Personal memoirs and correspondence of Colonel Charles Shaw, K.C.T.S., etc. of the Portuguese Service, and late Brigadier-General, in the British Auxiliary Legion of Spain; comprising a narrative of the war for constitutional liberty in Portugal and Spain, from its commencement in 1831 to the dissolution of the British Legion in 1837.

London, Henry Colburn, 1837.

Two volumes, 8vo, pp. xv, [i, blank], [i, errata], [i, blank], 500; [iii]–viii, 660; with a lithographed frontispiece-portrait in each volume; titles and frontispiece-portraits lightly foxed, some minor spotting or foxing elsewhere; untrimmed in the original grey boards with printed paper labels on spines; extremities slightly rubbed and bumped; from the library of Ian Robertson (1928–2020).

£600

Approximately:
US $735€697

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Personal memoirs and correspondence of Colonel Charles Shaw, K.C.T.S., etc. of the Portuguese Service, and late Brigadier-General, in the British Auxiliary Legion of Spain; comprising a narrative of the war for constitutional liberty in Portugal and Spain, from its commencement in 1831 to the dissolution of the British Legion in 1837.

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First edition; very scarce. Charles Shaw (1795–1871), of Ayr, entered the army by purchase in 1813 and was on baggage-guard duty at Brussels during the battle of Waterloo. ‘In November 1831 Shaw was appointed captain of a light company of marines in the liberating army of Portugal against Dom Miguel, the heir to the throne. He embarked with recruits on 15 December, joined the fleet of Admiral George Sartorius at Belle Île, arrived at the rendezvous at Terceira in the Azores towards the end of February 1832, and in May proceeded to Fayal and St Michael’s. In June the expedition left the Azores for Portugal, and disembarked on the morning of 5 July at Mindella, about 10 miles from Porto, which city was entered the same afternoon, the Miguelites having evacuated it. Shaw, who in August 1832 was made a major of one of the battalions of British volunteers, saw much fighting around Porto, and was in every action and sortie during the siege of the city by Dom Miguel. He was twice wounded in the attack on his position on 29 September, when after a severe fight the Miguelites were repulsed. He was also severely wounded in the sortie of 17 November, and was subsequently made a knight of the Tower and Sword of Portugal.’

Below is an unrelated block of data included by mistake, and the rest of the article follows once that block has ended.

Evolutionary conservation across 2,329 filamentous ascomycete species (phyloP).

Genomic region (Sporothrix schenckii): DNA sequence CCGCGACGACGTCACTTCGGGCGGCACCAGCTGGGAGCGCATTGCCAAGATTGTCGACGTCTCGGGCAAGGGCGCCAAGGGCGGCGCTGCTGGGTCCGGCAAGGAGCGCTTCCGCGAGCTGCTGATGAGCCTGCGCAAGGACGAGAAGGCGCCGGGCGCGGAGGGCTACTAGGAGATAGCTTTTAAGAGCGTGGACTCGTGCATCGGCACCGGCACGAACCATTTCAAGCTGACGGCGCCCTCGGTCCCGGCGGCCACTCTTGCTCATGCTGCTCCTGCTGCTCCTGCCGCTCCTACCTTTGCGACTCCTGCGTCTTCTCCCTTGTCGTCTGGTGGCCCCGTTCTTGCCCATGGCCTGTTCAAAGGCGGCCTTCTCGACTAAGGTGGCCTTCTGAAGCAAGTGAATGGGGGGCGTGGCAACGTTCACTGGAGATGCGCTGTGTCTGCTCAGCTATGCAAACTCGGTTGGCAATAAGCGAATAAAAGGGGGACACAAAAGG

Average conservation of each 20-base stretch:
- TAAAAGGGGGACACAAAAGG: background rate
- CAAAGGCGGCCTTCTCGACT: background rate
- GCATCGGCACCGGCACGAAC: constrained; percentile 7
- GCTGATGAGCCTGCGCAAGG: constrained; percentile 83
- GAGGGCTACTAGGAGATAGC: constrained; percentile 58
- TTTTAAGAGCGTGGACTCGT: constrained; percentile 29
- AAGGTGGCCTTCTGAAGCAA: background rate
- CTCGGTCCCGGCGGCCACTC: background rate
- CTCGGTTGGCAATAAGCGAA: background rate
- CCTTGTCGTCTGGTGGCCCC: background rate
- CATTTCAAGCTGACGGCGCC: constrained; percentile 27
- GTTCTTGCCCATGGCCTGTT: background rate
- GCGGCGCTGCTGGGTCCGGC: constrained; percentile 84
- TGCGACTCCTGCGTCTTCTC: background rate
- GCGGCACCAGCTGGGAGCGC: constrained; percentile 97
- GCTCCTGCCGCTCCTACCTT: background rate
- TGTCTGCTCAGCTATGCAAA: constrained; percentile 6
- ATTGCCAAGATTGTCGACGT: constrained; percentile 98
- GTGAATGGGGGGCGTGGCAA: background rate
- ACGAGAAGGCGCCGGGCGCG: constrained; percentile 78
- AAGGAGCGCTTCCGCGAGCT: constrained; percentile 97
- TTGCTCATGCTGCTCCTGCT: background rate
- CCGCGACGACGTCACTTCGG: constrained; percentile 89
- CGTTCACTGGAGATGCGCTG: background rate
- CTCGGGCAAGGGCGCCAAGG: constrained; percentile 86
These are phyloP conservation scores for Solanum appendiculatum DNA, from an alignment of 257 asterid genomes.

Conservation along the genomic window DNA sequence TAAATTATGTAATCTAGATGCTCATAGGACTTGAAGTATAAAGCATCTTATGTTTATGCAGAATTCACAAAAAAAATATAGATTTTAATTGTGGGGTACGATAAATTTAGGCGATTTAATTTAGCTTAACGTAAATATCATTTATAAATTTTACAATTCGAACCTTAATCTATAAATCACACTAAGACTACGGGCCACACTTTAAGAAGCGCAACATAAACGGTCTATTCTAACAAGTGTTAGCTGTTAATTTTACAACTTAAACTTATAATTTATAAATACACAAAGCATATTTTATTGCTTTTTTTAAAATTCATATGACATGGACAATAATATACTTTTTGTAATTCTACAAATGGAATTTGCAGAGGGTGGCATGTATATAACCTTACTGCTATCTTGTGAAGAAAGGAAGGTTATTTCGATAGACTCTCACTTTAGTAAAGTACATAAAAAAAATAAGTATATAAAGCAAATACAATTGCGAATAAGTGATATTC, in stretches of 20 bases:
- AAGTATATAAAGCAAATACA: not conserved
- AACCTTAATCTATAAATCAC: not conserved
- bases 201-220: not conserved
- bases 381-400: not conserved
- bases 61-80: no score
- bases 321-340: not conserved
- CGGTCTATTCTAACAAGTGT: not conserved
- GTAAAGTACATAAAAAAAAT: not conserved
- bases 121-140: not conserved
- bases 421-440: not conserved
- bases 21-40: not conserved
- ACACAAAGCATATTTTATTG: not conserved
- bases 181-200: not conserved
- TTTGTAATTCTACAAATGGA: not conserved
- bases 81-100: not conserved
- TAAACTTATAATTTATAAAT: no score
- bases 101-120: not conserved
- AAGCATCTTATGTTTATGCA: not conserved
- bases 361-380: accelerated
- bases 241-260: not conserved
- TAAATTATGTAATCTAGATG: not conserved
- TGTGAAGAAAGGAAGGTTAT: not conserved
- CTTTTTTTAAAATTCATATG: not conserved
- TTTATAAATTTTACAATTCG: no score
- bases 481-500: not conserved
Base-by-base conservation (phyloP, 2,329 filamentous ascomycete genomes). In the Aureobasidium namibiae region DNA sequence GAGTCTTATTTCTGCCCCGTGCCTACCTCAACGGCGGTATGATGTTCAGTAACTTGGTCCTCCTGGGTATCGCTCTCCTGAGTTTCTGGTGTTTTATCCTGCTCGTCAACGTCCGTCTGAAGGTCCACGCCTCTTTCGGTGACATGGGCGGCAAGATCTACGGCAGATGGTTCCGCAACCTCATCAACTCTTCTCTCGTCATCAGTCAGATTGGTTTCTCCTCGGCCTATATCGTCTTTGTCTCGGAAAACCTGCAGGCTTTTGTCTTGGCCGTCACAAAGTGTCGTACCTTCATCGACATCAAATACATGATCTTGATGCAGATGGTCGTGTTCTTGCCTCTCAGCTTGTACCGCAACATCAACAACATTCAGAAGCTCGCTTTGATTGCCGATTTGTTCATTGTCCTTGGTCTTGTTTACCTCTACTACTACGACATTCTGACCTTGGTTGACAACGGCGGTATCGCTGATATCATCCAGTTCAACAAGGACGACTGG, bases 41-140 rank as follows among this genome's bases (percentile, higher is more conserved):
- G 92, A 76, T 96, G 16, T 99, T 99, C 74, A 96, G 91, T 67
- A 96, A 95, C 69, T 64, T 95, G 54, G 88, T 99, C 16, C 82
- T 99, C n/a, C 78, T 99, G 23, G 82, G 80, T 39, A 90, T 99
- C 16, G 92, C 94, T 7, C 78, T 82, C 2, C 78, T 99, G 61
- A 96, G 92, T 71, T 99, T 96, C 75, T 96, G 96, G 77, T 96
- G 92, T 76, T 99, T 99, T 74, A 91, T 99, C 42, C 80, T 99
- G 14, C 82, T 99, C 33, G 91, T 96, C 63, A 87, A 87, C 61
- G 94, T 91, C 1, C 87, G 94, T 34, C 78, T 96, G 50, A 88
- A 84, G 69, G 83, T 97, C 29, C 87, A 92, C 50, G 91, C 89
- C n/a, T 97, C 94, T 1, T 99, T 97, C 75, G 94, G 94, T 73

‘In 1833 Shaw commanded the Scottish contingent at Lordello, an outpost of the defences of Porto. In July 1833 he was appointed colonel and given the command of an English battalion, which he led in the repulse of Bourmont’s attack on 25 July. At the end of September he embarked with his battalion for Lisbon, landing at São Martinho and marching from there to Torres Vedras to operate on the rear of the Miguelite army on its withdrawal from the attack on Lisbon. He and his battalion did much marching during the next eight months, but not much fighting. On 26 May 1834, two days after Shaw entered Estremez, the war ended. On 1 June 1834 Shaw marched to Lisbon in command of a brigade of 2500 men, which he there handed over to a Portuguese officer . . . . He left Portugal in June 1835 and arrived at Falmouth on 12 July.’

‘On 17 July Shaw was gazetted a brigadier-general to command a Scottish brigade of the auxiliary legion then being raised in England by Sir George de Lacy Evans for service in Spain against the Carlists, and at once went to Glasgow to assist in raising recruits. He went to Spain in September 1835, landing on the 10th at Santander and marching with some 1600 men, whom he brought out with him, to Portugalete. Here he found that his rank would be only that of colonel in command of a small brigade of two regiments. In February 1836 he was given command of a brigade of three fine Irish regiments, but not the rank of brigadier-general. Until April 1836 he was quartered principally in Vitoria and the surrounding area. On 13 April his brigade embarked at Santander and arrived on the 24th at San Sebastian, which was besieged by Don Carlos. On 5 May an attack was made on the Carlist position on the heights above San Sebastian, and after a protracted fight the day was won. Shaw was struck by a spent ball, and another struck his watch. He was made a brigadier-general and decorated with the third class of the order of San Fernando. On 31 May Shaw skilfully repulsed an attack on his lines; at the end of August, owing to an unfortunate and avoidable quarrel with Evans, Shaw sent in his resignation, which Evans accepted with great regret at the loss of so gallant an officer’ (Oxford DNB).

Alberich 1103; Palau 311979.

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